Sean Fallon was halfway through his 91st year when he passed away in January 2013.
Having lived a rich and eventful life, he had found it impossible – sifting through a multitude of professional triumphs and personal joys – to pick out his greatest day. But there was no hesitation in identifying his worst. Today marks its 44th anniversary.
Few will need reminded of what January 2, 1971 represents, or that 66 people lost their lives, crushed to death as they made their way from a football match. Those who attended that infamous Old Firm derby will never forget. For the rest of us, images of horribly twisted guide rails are vivid enough hints of the horror that unfolded.
Fallon merely witnessed the aftermath, and that was appalling enough. Celtic’s assistant manager watched as, throughout Ibrox – in dressing rooms, on tables and on the turf itself – the dead and dying were laid out alongside the badly injured. He had shepherded the players out of the stadium to make room for the casualties, and alongside Jock Stein, Neilly Mochan, Bob Rooney and the Rangers backroom staff, remained behind to help wherever he could.
What he remembered – he was speaking just a few weeks before his death, tears welling in his eyes – were the young faces. The dead had, after all, included five school-friends from the same Fife village, and 31 teenagers in total. The youngest victim was just nine. Hence the certainty with which Fallon reflected on the Ibrox Disaster over four decades later.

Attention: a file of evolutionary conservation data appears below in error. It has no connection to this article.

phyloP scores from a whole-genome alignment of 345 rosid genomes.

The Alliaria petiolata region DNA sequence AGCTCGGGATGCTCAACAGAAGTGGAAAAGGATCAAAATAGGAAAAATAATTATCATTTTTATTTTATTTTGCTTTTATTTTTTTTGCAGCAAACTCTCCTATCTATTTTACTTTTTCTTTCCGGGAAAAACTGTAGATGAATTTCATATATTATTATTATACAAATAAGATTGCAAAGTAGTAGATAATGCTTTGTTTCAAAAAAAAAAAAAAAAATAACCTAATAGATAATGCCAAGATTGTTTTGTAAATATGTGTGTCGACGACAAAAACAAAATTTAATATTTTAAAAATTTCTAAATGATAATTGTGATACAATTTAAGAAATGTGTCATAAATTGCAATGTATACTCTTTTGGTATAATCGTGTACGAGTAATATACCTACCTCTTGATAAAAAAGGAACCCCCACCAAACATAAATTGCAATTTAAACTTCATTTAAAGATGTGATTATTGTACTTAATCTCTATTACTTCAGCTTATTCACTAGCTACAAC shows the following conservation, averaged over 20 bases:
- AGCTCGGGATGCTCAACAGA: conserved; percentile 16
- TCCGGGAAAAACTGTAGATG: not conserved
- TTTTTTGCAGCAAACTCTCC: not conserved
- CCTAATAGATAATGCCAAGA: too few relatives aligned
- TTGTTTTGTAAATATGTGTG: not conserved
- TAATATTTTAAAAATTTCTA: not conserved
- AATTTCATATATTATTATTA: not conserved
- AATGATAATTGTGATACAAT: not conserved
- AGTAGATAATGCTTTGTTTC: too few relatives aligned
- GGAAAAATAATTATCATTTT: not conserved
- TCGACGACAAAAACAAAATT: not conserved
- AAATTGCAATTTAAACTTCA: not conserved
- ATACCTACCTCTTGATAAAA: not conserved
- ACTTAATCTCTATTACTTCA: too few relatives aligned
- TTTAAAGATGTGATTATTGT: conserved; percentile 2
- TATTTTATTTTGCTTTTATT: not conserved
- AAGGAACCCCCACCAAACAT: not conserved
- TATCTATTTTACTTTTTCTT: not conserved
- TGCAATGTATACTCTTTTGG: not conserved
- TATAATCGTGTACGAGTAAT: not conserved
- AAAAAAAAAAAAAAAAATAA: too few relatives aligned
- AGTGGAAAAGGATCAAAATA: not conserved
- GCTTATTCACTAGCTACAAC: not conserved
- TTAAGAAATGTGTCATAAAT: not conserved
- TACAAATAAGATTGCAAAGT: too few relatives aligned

“That was the worst day of my life,” he declared unequivocally. “Seeing all those kids lying there and having to carry their bodies, I’ll never forget it. For a young boy to go to watch his team and never come home, it should never have been allowed to happen. It was just heart-breaking. I shed more than a few tears, and I’m not ashamed to admit that I still get emotional thinking about it.
“What happened that day was more important than all the football in the world. At a time like that, you’d gladly forget about trophies and winning Old Firm matches if those people could be back with their families. I think everyone who had been there that day would have gone home and just thanked God their own family was safe. And you never forget about it. How could you? I can still see those poor boys now. It breaks my heart just thinking about it.”
At Fallon’s side amid the chaos had been an old playing adversary and long-time friend, Willie Waddell. The then Rangers manager likened the initial scene to Belsen, saying that the tangled corpses reminded him immediately of the images from the Nazi concentration camp. “My God, it was hellish,” Waddell recalled. “My own training staff and the Celtic training staff were working at the job of resuscitation, and we were all trying everything possible to bring breath back to those crushed limbs.”
As someone qualified in first aid, having trained as a lifeguard during his days as a champion swimmer in Sligo, Fallon was especially busy. And his efforts were not in vain. Indeed, while researching the Irishman’s biography, I learned of a youngster – seemingly left for dead – who owed his life to Celtic’s assistant manager. The boy in question had stopped breathing, and with paramedics overwhelmed and focusing on those with the best chance of survival, his frantic father had pleaded with Stein’s deputy to do what he could.